Locas was the tale of a group of mainly Latina characters, starting out in the first book as teens and growing (but not necessarily maturing) as the books carried on. Of these, Maggie and Hopey are the stars. Maggie’s the mechanic and Hopey is, well no-one really finds out what Hopey does, mostly she just hangs about being fiercely sharp tongued, plays in a series of rather crap punker bands and has an off/on relationship with Maggie. The storylines switch from the early sci-fi Mechanic tales featuring Maggie to far more emotionally complex and fascinating episodes that look at the lives and loves of these characters in Jaime’s fictional, yet vividly realistic neighbourhood of Hoppers. The thing that made Jaime’s stories so wonderful for me was not just his wonderfully believable and complicated, all too human characters but his willingness to shift focus throughout his stories, playing with genre, mood, style and tone seemingly at will. And even though it’s primarily Maggie and Hopey’s show, he’s certainly willing and able to develop a gloriously rich and varied cast of supporting characters.
(More Locas. A more stylised and cleaner line just a few stories on from his start.)
Jaime’s art started out impressive; detailed, full of meaningful black space and packed with crosshatching. But as the pages rolled on, the lines got clearer, the black space more important and the detail reduced. Over the course of Maggie The Mechanic you can see it all getting simpler, more refined and it ends with Jaime’s art as a perfect condensate of his style, no line wasted, everything perfect on the page. He captures every emotion of his characters with just a line and does it effortlessly. He’s also supremely good at portraying his female characters realistically, as you can see from these three pictures of Maggie:
(Jaime’s art get’s cleaner and simpler as his book goes on, whilst Maggie puts on weight and in doing so becomes not only more real to us, but also more important and interesting to Jaime himself)
The stories here collect Jaime’s earliest Love & Rockets tales with the punk ethos on show and the sci-fi elements still present throughout. It was to get more refined and introspective later, but it started here. A stunning and important work, as relevant now as it was when first published.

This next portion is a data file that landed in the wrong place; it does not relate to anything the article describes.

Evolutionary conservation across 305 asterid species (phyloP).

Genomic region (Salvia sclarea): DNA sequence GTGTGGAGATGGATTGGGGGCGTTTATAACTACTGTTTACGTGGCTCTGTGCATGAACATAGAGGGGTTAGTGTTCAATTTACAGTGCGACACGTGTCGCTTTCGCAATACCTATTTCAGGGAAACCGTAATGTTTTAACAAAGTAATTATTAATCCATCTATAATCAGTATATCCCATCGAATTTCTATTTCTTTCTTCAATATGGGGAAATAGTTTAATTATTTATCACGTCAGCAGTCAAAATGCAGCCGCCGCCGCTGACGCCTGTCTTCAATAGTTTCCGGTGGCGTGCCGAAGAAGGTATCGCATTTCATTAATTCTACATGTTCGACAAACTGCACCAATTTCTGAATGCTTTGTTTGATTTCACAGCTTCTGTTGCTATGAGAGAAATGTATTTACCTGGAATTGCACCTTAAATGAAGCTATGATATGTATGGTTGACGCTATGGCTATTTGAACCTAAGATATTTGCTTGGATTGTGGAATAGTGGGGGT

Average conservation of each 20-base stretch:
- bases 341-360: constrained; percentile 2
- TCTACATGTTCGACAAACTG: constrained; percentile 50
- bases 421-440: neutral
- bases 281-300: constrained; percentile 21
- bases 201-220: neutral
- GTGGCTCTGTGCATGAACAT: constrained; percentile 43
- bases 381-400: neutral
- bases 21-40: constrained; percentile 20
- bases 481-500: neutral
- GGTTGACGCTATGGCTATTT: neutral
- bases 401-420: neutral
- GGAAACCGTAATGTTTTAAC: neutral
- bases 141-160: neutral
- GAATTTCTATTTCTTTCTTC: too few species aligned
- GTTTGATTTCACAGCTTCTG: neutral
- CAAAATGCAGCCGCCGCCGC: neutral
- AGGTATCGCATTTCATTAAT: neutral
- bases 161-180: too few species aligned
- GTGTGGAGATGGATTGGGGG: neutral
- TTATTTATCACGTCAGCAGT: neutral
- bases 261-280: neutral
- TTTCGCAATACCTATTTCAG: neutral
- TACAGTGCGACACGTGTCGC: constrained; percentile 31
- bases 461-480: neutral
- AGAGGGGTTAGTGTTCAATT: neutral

(More Locas, and another facet of Jaime’s storytelling; he does great slapstick.)
The other books in this series reprinting Jaime’s Locas work are The Girl From H.O.P.P.E.R.S. and Perla La Loca, again they’re all available in this new trade dress and at a ridiculously low price. Or, if you want a book so heavy you may need help lifting it, there’s always the hardback collection of (pretty much) everything in the three books: the incredible 710 page LOCAS. Even then, you’ll find a lot more Jaime Love & Rockets / Locas stories to try, including the work in the new Annual Love & Rockets. And after seeing your way through Jaime’s work, it’s then time for Gilbert (but another time to talk about that).
The problem with Love and Rockets used to be trying to work out exactly what you needed to read and in what order due to the multiple formats and various re-issues we’ve had over the years. But these books are pretty much definitive now, printing the stories in strict chronological order (which is preferable, although the occasional artistic jumps forward and back can be momentarily jarring). In addition to these, once you want to explore the work of both Hernandez Brothers more, there’s a very handy “How to Read Love & Rockets Guide” at the Fantagraphics website.
And of course, you should all be very happy that we have new Love & Rockets stories coming from Los Bros with the annual Graphic Novel; Love & Rockets: New Stories that’s just been published.